Four fingerprint experts at the centre of the Shirley McKie fingerprint scandal have left their jobs.
Ms McKie's fingerprint was wrongly linked to a murder scene
BBC Scotland understands that they took redundancy from the Scottish Fingerprint Service on Friday.
Labour MSP Ken Macintosh said the officers concerned had been "forced out of the door" and "gagged".
The McKie case centred around a print found at a murder scene which was wrongly identified. The former detective got £750,000 compensation.
The fingerprint experts left the SFS the day after the resignation of the man in charge of the service.
Ian Todd stepped down as acting director of the Scottish Criminal Record Office, which encompasses the SFS, after a year in the job.
Although he came to power long after the Shirley McKie affair, Mr Todd reportedly supported the forensic scientists involved in the case.
Ms McKie, a former policewoman from Troon, Ayrshire, was accused of leaving a fingerprint at the Kilmarnock home of murder victim Marion Ross 10 years ago.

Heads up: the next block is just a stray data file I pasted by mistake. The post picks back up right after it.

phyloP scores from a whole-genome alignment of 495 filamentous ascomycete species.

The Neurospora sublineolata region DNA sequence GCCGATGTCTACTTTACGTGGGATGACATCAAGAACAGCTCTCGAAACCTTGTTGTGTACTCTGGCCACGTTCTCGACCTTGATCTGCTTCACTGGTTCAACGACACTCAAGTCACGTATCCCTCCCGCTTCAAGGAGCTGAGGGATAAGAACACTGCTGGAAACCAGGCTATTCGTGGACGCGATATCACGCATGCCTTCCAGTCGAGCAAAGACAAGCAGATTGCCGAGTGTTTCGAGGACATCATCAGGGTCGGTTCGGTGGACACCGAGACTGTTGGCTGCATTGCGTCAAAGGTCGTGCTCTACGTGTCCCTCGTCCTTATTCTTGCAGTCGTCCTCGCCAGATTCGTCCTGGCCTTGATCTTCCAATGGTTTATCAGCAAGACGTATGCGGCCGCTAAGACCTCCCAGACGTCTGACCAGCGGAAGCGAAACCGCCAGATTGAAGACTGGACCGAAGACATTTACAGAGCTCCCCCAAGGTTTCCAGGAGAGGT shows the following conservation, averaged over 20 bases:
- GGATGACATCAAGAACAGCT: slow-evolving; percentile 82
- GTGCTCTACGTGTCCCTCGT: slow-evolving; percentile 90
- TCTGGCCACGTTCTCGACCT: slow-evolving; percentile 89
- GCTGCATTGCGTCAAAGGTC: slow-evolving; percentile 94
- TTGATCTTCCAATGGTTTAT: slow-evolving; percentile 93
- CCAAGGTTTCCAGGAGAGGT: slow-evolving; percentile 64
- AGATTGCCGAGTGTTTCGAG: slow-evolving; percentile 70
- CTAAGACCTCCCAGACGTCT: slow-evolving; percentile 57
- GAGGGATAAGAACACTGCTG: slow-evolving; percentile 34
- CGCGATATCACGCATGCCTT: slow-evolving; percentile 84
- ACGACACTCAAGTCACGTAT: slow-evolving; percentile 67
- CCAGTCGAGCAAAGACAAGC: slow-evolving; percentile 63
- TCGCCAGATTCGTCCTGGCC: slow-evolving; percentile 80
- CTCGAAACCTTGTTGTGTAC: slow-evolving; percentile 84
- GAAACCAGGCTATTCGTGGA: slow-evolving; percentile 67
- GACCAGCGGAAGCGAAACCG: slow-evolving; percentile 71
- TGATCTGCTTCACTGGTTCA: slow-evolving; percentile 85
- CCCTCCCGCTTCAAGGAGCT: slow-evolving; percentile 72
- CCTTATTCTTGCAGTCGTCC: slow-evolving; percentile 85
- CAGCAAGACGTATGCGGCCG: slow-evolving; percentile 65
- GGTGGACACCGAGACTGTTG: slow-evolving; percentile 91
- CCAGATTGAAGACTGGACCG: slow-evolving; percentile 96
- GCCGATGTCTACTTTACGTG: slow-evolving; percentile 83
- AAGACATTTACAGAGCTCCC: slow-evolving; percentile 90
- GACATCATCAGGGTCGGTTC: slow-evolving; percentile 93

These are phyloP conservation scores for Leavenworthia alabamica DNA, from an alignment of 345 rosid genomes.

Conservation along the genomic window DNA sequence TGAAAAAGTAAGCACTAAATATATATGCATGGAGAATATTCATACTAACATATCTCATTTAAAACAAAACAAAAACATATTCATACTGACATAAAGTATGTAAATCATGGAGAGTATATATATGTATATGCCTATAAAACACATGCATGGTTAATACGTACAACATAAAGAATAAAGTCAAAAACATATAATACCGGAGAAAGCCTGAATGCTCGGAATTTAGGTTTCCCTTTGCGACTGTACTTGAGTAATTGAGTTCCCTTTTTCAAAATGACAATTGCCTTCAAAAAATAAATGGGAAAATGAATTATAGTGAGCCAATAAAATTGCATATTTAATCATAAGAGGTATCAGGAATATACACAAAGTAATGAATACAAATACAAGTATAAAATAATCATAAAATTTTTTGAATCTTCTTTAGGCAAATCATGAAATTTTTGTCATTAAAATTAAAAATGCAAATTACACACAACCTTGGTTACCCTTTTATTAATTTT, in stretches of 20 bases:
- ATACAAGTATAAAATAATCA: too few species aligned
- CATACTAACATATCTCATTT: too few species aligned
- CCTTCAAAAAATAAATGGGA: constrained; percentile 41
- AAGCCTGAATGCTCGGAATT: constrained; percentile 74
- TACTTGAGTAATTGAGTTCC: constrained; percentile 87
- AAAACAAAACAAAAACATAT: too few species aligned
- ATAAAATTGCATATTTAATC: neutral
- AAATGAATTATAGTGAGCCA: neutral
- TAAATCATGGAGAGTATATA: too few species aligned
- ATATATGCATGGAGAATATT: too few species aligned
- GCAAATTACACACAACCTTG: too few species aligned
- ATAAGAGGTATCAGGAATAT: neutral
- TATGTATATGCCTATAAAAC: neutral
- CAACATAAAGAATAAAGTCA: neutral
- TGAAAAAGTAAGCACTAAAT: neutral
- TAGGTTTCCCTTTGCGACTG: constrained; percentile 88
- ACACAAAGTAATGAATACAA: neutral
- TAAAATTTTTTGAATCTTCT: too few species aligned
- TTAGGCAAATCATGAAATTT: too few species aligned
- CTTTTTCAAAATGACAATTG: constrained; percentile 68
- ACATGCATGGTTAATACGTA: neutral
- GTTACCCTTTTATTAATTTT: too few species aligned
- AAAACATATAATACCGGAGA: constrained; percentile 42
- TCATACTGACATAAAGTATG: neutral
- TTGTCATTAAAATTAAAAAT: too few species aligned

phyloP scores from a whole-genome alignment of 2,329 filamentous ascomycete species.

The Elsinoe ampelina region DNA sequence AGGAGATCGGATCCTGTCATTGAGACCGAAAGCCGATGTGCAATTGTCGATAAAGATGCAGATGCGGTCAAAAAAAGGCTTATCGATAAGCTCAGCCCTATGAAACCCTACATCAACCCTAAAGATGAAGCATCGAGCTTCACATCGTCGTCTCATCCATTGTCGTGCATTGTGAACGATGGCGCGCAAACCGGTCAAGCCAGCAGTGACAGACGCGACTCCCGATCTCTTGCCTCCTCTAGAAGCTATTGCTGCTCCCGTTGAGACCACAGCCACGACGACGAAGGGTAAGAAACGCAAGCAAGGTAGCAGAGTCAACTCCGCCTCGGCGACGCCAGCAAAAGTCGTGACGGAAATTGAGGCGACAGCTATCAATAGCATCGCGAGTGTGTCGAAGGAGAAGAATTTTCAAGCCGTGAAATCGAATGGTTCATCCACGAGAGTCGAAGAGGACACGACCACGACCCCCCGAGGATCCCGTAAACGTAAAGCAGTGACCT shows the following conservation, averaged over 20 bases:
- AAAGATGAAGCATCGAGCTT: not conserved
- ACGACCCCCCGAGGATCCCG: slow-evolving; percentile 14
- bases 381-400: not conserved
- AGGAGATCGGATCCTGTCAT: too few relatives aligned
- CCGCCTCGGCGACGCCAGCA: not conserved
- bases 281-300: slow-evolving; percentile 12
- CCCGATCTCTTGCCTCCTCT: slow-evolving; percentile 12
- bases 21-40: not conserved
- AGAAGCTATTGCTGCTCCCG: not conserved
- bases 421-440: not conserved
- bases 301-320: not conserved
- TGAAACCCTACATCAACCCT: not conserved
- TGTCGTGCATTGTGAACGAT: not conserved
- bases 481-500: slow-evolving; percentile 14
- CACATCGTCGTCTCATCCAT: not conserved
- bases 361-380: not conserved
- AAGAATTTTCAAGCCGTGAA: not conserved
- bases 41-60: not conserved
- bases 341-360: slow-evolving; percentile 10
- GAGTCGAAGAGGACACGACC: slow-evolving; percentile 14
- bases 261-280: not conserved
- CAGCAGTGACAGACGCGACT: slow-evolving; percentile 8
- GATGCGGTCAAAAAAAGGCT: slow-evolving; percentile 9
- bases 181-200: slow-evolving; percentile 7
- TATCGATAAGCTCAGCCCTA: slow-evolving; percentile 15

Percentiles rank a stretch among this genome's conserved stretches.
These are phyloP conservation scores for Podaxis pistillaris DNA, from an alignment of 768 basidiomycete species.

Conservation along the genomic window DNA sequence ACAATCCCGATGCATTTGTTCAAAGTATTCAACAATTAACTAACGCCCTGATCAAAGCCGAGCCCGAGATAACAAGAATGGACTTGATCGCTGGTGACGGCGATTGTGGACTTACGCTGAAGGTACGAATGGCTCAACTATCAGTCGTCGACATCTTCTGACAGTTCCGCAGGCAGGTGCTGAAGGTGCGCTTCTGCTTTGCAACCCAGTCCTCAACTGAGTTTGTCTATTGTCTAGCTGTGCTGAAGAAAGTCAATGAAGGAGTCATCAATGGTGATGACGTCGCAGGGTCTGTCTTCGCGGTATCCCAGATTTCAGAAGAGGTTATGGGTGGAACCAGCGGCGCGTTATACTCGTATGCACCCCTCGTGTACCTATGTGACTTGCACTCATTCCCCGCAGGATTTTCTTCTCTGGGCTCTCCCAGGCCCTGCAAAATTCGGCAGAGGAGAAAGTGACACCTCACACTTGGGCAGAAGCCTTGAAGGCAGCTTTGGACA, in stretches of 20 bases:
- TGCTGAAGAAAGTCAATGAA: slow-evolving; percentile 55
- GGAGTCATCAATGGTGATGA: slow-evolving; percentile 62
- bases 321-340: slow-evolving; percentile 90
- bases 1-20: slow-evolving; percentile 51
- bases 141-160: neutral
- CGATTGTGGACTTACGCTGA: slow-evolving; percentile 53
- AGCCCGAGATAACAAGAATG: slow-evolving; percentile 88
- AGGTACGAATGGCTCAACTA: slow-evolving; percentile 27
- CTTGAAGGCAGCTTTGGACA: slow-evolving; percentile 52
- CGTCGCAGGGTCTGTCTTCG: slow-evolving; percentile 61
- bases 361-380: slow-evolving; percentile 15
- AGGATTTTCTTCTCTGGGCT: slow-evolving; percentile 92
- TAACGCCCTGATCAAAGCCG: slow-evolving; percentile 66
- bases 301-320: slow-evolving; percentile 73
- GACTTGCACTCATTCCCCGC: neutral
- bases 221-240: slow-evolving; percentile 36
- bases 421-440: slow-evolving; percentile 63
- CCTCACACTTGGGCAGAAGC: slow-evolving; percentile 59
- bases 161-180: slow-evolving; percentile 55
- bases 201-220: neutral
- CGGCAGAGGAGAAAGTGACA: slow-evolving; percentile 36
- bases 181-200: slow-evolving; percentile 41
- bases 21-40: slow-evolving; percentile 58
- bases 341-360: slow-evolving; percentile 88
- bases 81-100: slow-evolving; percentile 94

Four officers originally identified the print.
But Ms McKie challenged the findings of the experts and was later cleared of perjury.
Two other fingerprint officers involved in the case are also expected to take redundancy.
Labour MSP Ken Macintosh, who sits on Holyrood's Standards Committee and has spoken on behalf of some of the officers, told BBC Scotland they had been shown the door and prevented from speaking out.
He said: "Six officers, who have given long years of public service, have been investigated over and over again and have always been cleared.
"Yet what is happening is that they're being shown the door and forced to sign contracts in which they are gagged and not allowed to speak about this case in public.
"They are not being offered any kind of decent enhancement and the contrast between their treatment and the £750,000 paid to Shirley McKie is disgraceful."
Iain McKie, who has campaigned on behalf of his daughter Shirley, said any experts "tainted" over the affair had to go to ensure the fingerprint service's credibility.
He told BBC Radio Scotland: "There's no doubt in my mind that unless they rid the new service of the tainted experts, then the new service will have no credibility.
"While I have got no feeling about individual experts myself, I feel that this action will take the new service forward."
A Holyrood inquiry into the case found there were "fundamental weaknesses" in the fingerprint service which had to be addressed.
The inquiry also ruled there was no evidence the fingerprint officers concerned had acted maliciously when they made the identification.
The fingerprint service is due to be taken over by the new police service body, the Scottish Police Services Authority, from next week.